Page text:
Phosphorescence: Taking in the Good

We anchored in Tekearn, up an arm near a waterfall in the Desolation Sound, BC.

After lighting the BBQ grill on fire (oy!) while cooking salmon marinated in oil, garlic, ginger, and lemon, we had a sumptuous meal of crab and 7-ingredient veggie fried rice, salmon, and delicious crisp white wine. We had caught the crabs in our crab trap; then cleaned, boiled, and painstakingly picked them clean of shells.

After dark (10 pm in this part of the world during summer), we took the dinghy out into the middle of the anchorage, turned off the engine, and drifted silently on the sea. There were billions of stars lighting up the velvet night sky. The moon was nowhere in sight, making the chalky smudge of the Milky Way visible. It seemed like we were in a geodesic dome – or maybe in a sci-fi movie like Battlestar Galactica on a planet with a dome over it – because the stars came all the way down to the water.

Looking over the edge of the dinghy, we noticed millions of flashes of light in the water.

It looked like zillions of fireflies under water, flashing their lights on and off. I put my hand in the cool sea and wiggled my fingers, surprised and mesmerized that lights trailed from my fingertips! We all started swishing our hands in the water and watching the light show. We weren’t tripping the light fantastic! It was really happening! Beneath the light show, big fish soared through the water like white ghosts.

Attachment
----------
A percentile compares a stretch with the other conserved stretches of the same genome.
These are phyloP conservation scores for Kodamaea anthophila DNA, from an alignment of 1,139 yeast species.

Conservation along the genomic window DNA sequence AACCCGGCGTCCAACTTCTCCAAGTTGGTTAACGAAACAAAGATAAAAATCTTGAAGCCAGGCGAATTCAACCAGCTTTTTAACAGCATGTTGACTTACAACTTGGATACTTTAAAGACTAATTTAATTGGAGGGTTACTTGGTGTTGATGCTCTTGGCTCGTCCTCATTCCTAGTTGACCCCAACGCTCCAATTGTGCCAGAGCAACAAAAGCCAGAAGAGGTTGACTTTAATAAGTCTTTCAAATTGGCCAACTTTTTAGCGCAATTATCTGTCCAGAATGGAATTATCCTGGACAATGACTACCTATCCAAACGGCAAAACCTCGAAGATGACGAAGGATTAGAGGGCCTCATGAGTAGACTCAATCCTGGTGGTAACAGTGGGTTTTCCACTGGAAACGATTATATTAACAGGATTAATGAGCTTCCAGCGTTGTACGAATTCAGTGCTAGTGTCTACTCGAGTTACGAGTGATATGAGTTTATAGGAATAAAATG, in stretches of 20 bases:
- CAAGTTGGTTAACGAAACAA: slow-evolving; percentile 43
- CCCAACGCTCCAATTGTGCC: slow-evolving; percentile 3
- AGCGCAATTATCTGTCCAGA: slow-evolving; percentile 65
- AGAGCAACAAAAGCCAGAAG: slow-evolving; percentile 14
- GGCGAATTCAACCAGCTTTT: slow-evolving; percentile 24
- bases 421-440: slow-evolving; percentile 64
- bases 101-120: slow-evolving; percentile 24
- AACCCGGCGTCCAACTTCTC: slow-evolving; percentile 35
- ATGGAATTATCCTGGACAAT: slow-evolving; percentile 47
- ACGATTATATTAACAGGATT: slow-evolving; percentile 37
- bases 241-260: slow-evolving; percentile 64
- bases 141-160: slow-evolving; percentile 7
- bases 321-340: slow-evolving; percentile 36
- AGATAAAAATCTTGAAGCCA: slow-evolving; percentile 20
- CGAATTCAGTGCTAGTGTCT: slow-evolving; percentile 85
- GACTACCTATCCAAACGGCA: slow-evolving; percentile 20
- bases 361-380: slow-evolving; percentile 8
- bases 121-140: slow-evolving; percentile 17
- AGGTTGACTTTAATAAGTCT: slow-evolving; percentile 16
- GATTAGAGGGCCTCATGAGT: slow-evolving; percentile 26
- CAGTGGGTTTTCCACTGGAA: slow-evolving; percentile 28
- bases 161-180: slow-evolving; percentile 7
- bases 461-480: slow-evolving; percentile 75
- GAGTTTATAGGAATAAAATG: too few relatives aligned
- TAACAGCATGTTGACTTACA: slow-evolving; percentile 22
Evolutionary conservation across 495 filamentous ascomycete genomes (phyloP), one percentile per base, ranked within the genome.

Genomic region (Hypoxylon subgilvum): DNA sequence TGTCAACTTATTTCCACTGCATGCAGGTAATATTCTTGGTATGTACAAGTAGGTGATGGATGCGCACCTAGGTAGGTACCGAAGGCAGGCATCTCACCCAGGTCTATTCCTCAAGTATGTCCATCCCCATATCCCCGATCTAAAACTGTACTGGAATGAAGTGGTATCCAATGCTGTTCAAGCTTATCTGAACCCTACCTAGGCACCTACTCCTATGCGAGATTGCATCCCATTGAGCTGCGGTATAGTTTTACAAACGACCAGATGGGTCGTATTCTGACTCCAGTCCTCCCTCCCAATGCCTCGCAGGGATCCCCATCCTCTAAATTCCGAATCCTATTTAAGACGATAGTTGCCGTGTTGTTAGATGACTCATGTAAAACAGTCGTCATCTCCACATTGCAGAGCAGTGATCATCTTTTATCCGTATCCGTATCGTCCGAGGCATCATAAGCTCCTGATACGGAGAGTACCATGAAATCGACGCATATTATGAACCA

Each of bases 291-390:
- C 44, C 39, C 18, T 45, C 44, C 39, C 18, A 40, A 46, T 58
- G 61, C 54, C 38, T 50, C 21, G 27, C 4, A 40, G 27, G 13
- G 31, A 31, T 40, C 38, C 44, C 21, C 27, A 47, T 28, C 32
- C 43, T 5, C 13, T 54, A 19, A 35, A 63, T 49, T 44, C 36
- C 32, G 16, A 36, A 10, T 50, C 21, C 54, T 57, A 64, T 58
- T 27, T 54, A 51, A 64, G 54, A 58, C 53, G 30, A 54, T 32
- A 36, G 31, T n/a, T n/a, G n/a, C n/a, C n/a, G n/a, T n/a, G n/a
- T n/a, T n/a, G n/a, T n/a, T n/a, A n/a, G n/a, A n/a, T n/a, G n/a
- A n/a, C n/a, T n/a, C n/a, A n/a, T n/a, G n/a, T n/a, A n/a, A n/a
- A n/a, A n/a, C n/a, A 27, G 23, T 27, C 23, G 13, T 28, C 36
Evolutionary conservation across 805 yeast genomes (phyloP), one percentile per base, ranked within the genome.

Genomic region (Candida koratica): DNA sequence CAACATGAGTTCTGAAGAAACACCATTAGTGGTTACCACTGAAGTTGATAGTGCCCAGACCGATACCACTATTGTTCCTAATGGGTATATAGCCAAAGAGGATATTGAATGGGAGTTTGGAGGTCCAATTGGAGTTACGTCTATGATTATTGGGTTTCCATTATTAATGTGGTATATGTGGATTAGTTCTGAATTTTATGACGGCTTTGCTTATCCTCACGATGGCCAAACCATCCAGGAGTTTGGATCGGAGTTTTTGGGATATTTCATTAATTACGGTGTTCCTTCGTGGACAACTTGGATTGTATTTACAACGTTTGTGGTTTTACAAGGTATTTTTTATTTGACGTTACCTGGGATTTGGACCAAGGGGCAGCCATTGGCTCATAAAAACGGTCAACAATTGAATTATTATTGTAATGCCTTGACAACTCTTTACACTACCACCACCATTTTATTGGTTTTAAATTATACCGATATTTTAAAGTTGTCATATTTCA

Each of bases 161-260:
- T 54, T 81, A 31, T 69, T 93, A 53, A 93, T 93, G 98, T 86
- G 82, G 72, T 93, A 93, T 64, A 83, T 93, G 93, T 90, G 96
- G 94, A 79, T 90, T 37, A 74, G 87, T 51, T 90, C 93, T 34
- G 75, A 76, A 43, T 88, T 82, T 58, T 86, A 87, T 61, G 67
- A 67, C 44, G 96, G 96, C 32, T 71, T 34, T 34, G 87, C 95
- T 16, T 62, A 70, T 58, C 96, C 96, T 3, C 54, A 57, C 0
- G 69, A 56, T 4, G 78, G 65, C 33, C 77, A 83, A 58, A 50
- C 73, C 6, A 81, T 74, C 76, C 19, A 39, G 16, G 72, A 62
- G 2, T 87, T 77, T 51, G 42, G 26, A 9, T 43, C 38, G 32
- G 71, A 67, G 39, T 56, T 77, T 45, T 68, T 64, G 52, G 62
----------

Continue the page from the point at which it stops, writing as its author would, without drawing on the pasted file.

My husband saw two or three shooting stars that none of us saw. Just as I was going to doubt his vision aloud, a light trailed down the sky in a huge check mark, like a cosmic Nike swish.

Looking above and below was incredible.

We then looked at each other, commenting that we wanted to remember this exquisite experience, expressing gratitude for being able to share it with close friends. Taking in the awe, letting it fill us up, and savoring the moment, we blessedly rewired our brains for more happiness and resilience.

I’m adding this memory to my bank of positive mental states, so I can plug it in to change the channel next time I feel awful in my mind and body, and want to go from negative to positive.

Live crabs caught in our crab trap.

Lori with one of the crabs we caught.

The Pacific Northwest has provided me countless snapshots to add to my positive memory bank – for that, I am forever grateful. Now, if I could just make myself consistently write down these gratitudes, I would be taking the simple additional step to assist in my wellbeing!

That cosmic Nike swish was a sign. It was the Universe shouting to me to “Just Do It!”

Please share your thoughts. . .
By |2018-10-15T11:45:45+00:00October 20th, 2018|Mindful Methods|

About the Author:

Julie Potiker
Author and mindfulness expert Julie Potiker is an attorney who began her serious study and investigation of mindfulness after graduating from the Mindfulness Based Stress Reduction program at the University of California, San Diego. She was trained by Kristin Neff, Christopher Germer and UCSD as a Mindful Self-Compassion Teacher. She went on to study with Rick Hanson, becoming a graduate of his Positive Neuroplasticity Training Professional Course. Potiker also completed Brené Brown’s Living Brave Semester. Now, she shares these and other mindfulness techniques with the world through her Mindful Methods for Life trainings and her new book: “Life Falls Apart, but You Don’t Have To: Mindful Methods for Staying Calm In the Midst of Chaos.” She holds a B.G.S. from the University of Michigan and a J.D. from George Washington University.

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